A natural experimental study of new walking and cycling infrastructure across the United Kingdom: The Connect2 programme

Anna Le Gouais*, Jenna R. Panter, Andy Cope, Jane E. Powell, Emma L. Bird, James Woodcock, David Ogilvie, Louise Foley

*Corresponding author for this work

Research output: Contribution to journalArticle (Academic Journal)peer-review

4 Citations (Scopus)
20 Downloads (Pure)

Abstract

Introduction: High quality evaluations of new walking and cycling routes are scarce and understanding contextual mechanisms influencing outcomes is limited. Using different types of data we investigate how context is associated with change in use of new and upgraded walking and cycling infrastructure, and the association between infrastructure use and overall physical activity.

Methods: We conducted repeat cross-sectional pre-post analysis of monitoring data from a variety of walking and cycling routes built in 84 locations across the United Kingdom (the Connect2 programme, 2009–2013), using four-day user counts (pre n = 189,250; post n = 319,531), next-to-pass surveys of route users (pre n = 15,641; post n = 20,253), and automatic counter data that generated estimates of total annual users. Using multivariable logistic regression, we identified contextual features associated with 50% increase and doubling of pedestrians, cyclists, and sub-groups of users. We combined insights from monitoring data with longitudinal cohort data (the iConnect study) from residents living near three Connect2 schemes. Residents were surveyed by post at baseline, one-year (n = 1853) and two-year follow-up (n = 1524) to investigate associations between use of the new infrastructure and meeting physical activity guidelines.

Results: The routes were associated with increased use (median increase in cyclists 52%, pedestrians 38%; p < 0.001). Large relative increases were associated with low baseline levels (e.g. odds of doubling cycling were halved for each additional 10,000 annual cyclists at baseline: OR 0.52, 95% CI 0.31, 0.77). Use was associated with meeting physical activity guidelines in both repeat cross-sectional and longitudinal analyses (users vs. non-users after one year, OR 2.07, 95% CI 1.37, 3.21; after two years, OR 2.00, 95% CI 1.37, 2.96).

Conclusions: This examination of use, users, benefit-cost ratios, and physical activity associated with new walking and cycling infrastructure across contexts, using multiple types of data, suggests that building walking and cycling infrastructure could improve population health and reduce inequalities.

Original languageEnglish
Article number100968
Number of pages23
JournalJournal of Transport and Health
Volume20
Early online date18 Dec 2020
DOIs
Publication statusPublished - 1 Mar 2021

Bibliographical note

Funding Information:
The work was undertaken by the Centre for Diet and Activity Research (CEDAR), a UKCRC Public Health Research Centre of Excellence. Funding from the British Heart Foundation , Cancer Research UK , Economic and Social Research Council , Medical Research Council , the National Institute for Health Research , and the Wellcome Trust , under the auspices of the UK Clinical Research Collaboration, is gratefully acknowledged.

Funding Information:
ALG, DO and JRP were supported by the Medical Research Council [grant number MC_UU_12015/6 ].

Funding Information:
This paper was written on behalf of the iConnect consortium ( http://www.iconnect.ac.uk ; Christian Brand, Fiona Bull, Ashley Cooper, Andy Day, Nanette Mutrie, David Ogilvie, Jane E Powell, John Preston and Harry Rutter), in conjunction with Andy Cope, who is employed by Sustrans. The iConnect consortium was funded by the Engineering and Physical Sciences Research Council [grant reference EP/G00059X/1 ].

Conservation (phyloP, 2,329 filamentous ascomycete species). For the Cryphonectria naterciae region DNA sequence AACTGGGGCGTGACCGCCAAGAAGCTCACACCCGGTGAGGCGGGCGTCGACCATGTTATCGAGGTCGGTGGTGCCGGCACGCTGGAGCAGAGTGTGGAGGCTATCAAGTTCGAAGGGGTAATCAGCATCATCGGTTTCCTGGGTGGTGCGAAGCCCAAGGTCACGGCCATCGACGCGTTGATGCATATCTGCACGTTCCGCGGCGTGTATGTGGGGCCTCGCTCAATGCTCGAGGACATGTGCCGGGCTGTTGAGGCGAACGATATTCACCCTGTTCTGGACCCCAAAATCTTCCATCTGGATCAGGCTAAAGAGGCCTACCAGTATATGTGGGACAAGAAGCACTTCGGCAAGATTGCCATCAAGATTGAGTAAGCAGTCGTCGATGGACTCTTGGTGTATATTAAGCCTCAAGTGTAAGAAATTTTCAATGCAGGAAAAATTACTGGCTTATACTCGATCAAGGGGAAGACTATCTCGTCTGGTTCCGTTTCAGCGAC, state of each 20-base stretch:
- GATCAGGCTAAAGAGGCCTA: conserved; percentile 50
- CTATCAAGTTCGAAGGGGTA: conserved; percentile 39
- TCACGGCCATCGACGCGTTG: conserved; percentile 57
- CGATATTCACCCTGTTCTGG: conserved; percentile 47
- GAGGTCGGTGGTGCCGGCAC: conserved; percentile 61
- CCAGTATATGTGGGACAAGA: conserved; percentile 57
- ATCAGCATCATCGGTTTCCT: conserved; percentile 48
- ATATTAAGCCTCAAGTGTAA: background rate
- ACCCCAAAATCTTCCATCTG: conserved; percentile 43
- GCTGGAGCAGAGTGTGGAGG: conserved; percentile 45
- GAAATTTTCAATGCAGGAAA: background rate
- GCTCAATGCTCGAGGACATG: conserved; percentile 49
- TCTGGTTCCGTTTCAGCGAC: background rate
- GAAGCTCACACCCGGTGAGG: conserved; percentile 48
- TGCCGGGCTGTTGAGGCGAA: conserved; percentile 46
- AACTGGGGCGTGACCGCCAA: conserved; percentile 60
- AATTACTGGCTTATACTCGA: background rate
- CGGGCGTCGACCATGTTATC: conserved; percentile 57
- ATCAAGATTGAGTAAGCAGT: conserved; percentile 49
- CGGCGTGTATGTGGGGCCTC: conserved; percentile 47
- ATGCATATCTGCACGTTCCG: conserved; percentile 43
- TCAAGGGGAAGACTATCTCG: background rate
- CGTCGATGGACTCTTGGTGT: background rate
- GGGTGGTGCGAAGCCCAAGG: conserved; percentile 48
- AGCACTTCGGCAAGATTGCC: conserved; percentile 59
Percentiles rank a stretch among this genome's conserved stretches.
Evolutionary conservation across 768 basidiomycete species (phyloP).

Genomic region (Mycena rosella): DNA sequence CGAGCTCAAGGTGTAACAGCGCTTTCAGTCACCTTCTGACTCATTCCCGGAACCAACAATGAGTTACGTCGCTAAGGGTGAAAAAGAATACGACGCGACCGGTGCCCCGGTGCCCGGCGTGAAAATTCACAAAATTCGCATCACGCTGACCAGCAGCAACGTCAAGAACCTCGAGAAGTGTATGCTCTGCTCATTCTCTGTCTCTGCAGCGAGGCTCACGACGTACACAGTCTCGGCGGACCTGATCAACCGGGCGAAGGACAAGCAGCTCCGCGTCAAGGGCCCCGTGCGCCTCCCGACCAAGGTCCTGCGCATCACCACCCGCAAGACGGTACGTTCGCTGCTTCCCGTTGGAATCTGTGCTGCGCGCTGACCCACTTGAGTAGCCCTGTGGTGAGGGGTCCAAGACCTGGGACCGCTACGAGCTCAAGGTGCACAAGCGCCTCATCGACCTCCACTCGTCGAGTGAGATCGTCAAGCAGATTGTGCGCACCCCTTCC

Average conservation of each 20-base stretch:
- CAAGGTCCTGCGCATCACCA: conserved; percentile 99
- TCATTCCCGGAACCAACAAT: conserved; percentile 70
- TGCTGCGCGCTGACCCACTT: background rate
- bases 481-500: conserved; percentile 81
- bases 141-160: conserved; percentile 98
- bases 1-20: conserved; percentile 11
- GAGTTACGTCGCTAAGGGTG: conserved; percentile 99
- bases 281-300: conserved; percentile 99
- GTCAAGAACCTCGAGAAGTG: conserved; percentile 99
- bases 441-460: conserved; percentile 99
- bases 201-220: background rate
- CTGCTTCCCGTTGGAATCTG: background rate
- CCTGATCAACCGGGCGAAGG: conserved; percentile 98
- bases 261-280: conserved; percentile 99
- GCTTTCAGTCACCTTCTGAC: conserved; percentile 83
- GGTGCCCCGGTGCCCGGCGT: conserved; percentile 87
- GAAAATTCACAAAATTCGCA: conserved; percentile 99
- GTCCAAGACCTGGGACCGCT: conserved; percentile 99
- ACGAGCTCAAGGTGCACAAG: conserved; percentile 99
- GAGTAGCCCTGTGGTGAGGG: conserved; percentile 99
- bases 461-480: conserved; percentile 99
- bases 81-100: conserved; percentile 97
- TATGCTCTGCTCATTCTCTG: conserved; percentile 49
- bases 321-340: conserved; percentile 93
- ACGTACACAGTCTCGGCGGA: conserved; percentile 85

Funding Information:
LF is funded and JW is partially funded by the National Institute for Health Research (NIHR) Global Health Research Group and Network on Diet and Activity. Funding from NIHR is gratefully acknowledged (grant reference 16/137/34 ). The views expressed are those of the author and not necessarily those of the NHS, the NIHR or the Department of Health and Social Care.

Funding Information:
This paper was written on behalf of the iConnect consortium (http://www.iconnect.ac.uk; Christian Brand, Fiona Bull, Ashley Cooper, Andy Day, Nanette Mutrie, David Ogilvie, Jane E Powell, John Preston and Harry Rutter), in conjunction with Andy Cope, who is employed by Sustrans. The iConnect consortium was funded by the Engineering and Physical Sciences Research Council [grant reference EP/G00059X/1].The work was undertaken by the Centre for Diet and Activity Research (CEDAR), a UKCRC Public Health Research Centre of Excellence. Funding from the British Heart Foundation, Cancer Research UK, Economic and Social Research Council, Medical Research Council, the National Institute for Health Research, and the Wellcome Trust, under the auspices of the UK Clinical Research Collaboration, is gratefully acknowledged.ALG, DO and JRP were supported by the Medical Research Council [grant number MC_UU_12015/6].LF is funded and JW is partially funded by the National Institute for Health Research (NIHR) Global Health Research Group and Network on Diet and Activity. Funding from NIHR is gratefully acknowledged (grant reference 16/137/34). The views expressed are those of the author and not necessarily those of the NHS, the NIHR or the Department of Health and Social Care.

Publisher Copyright:
© 2020 The Authors

Copyright:
Copyright 2020 Elsevier B.V., All rights reserved.

Keywords

  • Context
  • Cycling
  • Evaluation
  • Infrastructure
  • Physical activity
  • Walking

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  • ICONNECT

    Cooper, A. R.

    5/05/085/05/13

    Project: Research

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